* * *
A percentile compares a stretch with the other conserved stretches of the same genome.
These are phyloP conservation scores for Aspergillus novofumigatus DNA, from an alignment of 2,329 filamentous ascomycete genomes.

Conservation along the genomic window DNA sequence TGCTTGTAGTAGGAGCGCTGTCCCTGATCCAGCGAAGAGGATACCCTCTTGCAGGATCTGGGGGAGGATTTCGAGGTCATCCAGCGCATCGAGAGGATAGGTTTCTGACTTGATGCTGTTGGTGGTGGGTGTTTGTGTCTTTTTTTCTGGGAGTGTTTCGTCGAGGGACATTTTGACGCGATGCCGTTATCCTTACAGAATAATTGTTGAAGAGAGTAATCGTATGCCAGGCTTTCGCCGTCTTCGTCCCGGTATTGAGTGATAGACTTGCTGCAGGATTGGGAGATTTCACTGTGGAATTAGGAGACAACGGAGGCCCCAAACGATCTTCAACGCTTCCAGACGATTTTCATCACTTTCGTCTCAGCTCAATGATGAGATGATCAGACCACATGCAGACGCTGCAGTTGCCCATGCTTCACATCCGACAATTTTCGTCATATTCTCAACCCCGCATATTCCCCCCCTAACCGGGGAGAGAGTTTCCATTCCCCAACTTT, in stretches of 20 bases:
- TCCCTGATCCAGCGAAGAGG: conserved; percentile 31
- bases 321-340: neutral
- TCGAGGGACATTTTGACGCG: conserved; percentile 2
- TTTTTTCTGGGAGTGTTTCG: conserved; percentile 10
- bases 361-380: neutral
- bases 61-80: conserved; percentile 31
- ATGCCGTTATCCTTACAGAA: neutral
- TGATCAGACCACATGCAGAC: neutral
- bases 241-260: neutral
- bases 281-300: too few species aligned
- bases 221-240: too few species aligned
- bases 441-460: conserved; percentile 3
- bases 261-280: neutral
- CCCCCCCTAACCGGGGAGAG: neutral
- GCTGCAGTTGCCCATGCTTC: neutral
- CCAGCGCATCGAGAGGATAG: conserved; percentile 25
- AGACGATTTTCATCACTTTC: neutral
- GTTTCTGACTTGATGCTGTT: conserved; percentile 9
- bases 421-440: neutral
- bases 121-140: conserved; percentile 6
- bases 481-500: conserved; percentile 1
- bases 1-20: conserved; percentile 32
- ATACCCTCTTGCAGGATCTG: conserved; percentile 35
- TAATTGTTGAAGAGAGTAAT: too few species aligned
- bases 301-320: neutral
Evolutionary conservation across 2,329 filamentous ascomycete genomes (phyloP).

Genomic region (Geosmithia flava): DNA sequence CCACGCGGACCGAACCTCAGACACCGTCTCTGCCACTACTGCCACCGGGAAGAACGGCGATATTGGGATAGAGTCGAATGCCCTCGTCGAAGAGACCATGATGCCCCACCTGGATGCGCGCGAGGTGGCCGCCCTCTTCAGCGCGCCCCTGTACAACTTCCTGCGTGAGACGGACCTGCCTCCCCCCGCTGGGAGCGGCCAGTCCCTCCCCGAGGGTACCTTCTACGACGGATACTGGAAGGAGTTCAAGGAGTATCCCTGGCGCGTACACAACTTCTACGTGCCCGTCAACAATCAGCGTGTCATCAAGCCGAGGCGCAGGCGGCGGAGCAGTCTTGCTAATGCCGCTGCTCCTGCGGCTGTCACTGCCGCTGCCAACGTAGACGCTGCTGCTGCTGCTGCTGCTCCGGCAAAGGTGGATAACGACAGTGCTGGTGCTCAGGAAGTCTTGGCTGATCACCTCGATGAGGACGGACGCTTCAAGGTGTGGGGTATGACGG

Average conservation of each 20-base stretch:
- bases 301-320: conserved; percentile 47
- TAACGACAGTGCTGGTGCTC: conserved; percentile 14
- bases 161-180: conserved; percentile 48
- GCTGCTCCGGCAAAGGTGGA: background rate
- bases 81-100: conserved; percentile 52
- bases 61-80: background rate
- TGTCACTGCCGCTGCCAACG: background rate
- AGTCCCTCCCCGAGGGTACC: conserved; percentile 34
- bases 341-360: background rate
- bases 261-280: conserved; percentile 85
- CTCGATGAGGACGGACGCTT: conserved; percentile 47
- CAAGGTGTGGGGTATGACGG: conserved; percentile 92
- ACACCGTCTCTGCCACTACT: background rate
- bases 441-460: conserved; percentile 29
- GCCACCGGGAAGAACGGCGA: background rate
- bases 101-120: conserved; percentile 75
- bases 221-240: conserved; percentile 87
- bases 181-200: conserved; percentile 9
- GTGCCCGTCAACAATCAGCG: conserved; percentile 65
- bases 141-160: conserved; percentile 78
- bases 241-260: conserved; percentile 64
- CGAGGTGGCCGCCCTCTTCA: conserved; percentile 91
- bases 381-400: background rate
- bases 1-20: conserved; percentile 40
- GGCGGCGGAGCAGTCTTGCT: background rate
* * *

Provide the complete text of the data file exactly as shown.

A percentile compares a stretch with the other conserved stretches of the same genome.
These are phyloP conservation scores for Aspergillus novofumigatus DNA, from an alignment of 2,329 filamentous ascomycete genomes.

Conservation along the genomic window DNA sequence TGCTTGTAGTAGGAGCGCTGTCCCTGATCCAGCGAAGAGGATACCCTCTTGCAGGATCTGGGGGAGGATTTCGAGGTCATCCAGCGCATCGAGAGGATAGGTTTCTGACTTGATGCTGTTGGTGGTGGGTGTTTGTGTCTTTTTTTCTGGGAGTGTTTCGTCGAGGGACATTTTGACGCGATGCCGTTATCCTTACAGAATAATTGTTGAAGAGAGTAATCGTATGCCAGGCTTTCGCCGTCTTCGTCCCGGTATTGAGTGATAGACTTGCTGCAGGATTGGGAGATTTCACTGTGGAATTAGGAGACAACGGAGGCCCCAAACGATCTTCAACGCTTCCAGACGATTTTCATCACTTTCGTCTCAGCTCAATGATGAGATGATCAGACCACATGCAGACGCTGCAGTTGCCCATGCTTCACATCCGACAATTTTCGTCATATTCTCAACCCCGCATATTCCCCCCCTAACCGGGGAGAGAGTTTCCATTCCCCAACTTT, in stretches of 20 bases:
- TCCCTGATCCAGCGAAGAGG: conserved; percentile 31
- bases 321-340: neutral
- TCGAGGGACATTTTGACGCG: conserved; percentile 2
- TTTTTTCTGGGAGTGTTTCG: conserved; percentile 10
- bases 361-380: neutral
- bases 61-80: conserved; percentile 31
- ATGCCGTTATCCTTACAGAA: neutral
- TGATCAGACCACATGCAGAC: neutral
- bases 241-260: neutral
- bases 281-300: too few species aligned
- bases 221-240: too few species aligned
- bases 441-460: conserved; percentile 3
- bases 261-280: neutral
- CCCCCCCTAACCGGGGAGAG: neutral
- GCTGCAGTTGCCCATGCTTC: neutral
- CCAGCGCATCGAGAGGATAG: conserved; percentile 25
- AGACGATTTTCATCACTTTC: neutral
- GTTTCTGACTTGATGCTGTT: conserved; percentile 9
- bases 421-440: neutral
- bases 121-140: conserved; percentile 6
- bases 481-500: conserved; percentile 1
- bases 1-20: conserved; percentile 32
- ATACCCTCTTGCAGGATCTG: conserved; percentile 35
- TAATTGTTGAAGAGAGTAAT: too few species aligned
- bases 301-320: neutral
Evolutionary conservation across 2,329 filamentous ascomycete genomes (phyloP).

Genomic region (Geosmithia flava): DNA sequence CCACGCGGACCGAACCTCAGACACCGTCTCTGCCACTACTGCCACCGGGAAGAACGGCGATATTGGGATAGAGTCGAATGCCCTCGTCGAAGAGACCATGATGCCCCACCTGGATGCGCGCGAGGTGGCCGCCCTCTTCAGCGCGCCCCTGTACAACTTCCTGCGTGAGACGGACCTGCCTCCCCCCGCTGGGAGCGGCCAGTCCCTCCCCGAGGGTACCTTCTACGACGGATACTGGAAGGAGTTCAAGGAGTATCCCTGGCGCGTACACAACTTCTACGTGCCCGTCAACAATCAGCGTGTCATCAAGCCGAGGCGCAGGCGGCGGAGCAGTCTTGCTAATGCCGCTGCTCCTGCGGCTGTCACTGCCGCTGCCAACGTAGACGCTGCTGCTGCTGCTGCTGCTCCGGCAAAGGTGGATAACGACAGTGCTGGTGCTCAGGAAGTCTTGGCTGATCACCTCGATGAGGACGGACGCTTCAAGGTGTGGGGTATGACGG

Average conservation of each 20-base stretch:
- bases 301-320: conserved; percentile 47
- TAACGACAGTGCTGGTGCTC: conserved; percentile 14
- bases 161-180: conserved; percentile 48
- GCTGCTCCGGCAAAGGTGGA: background rate
- bases 81-100: conserved; percentile 52
- bases 61-80: background rate
- TGTCACTGCCGCTGCCAACG: background rate
- AGTCCCTCCCCGAGGGTACC: conserved; percentile 34
- bases 341-360: background rate
- bases 261-280: conserved; percentile 85
- CTCGATGAGGACGGACGCTT: conserved; percentile 47
- CAAGGTGTGGGGTATGACGG: conserved; percentile 92
- ACACCGTCTCTGCCACTACT: background rate
- bases 441-460: conserved; percentile 29
- GCCACCGGGAAGAACGGCGA: background rate
- bases 101-120: conserved; percentile 75
- bases 221-240: conserved; percentile 87
- bases 181-200: conserved; percentile 9
- GTGCCCGTCAACAATCAGCG: conserved; percentile 65
- bases 141-160: conserved; percentile 78
- bases 241-260: conserved; percentile 64
- CGAGGTGGCCGCCCTCTTCA: conserved; percentile 91
- bases 381-400: background rate
- bases 1-20: conserved; percentile 40
- GGCGGCGGAGCAGTCTTGCT: background rate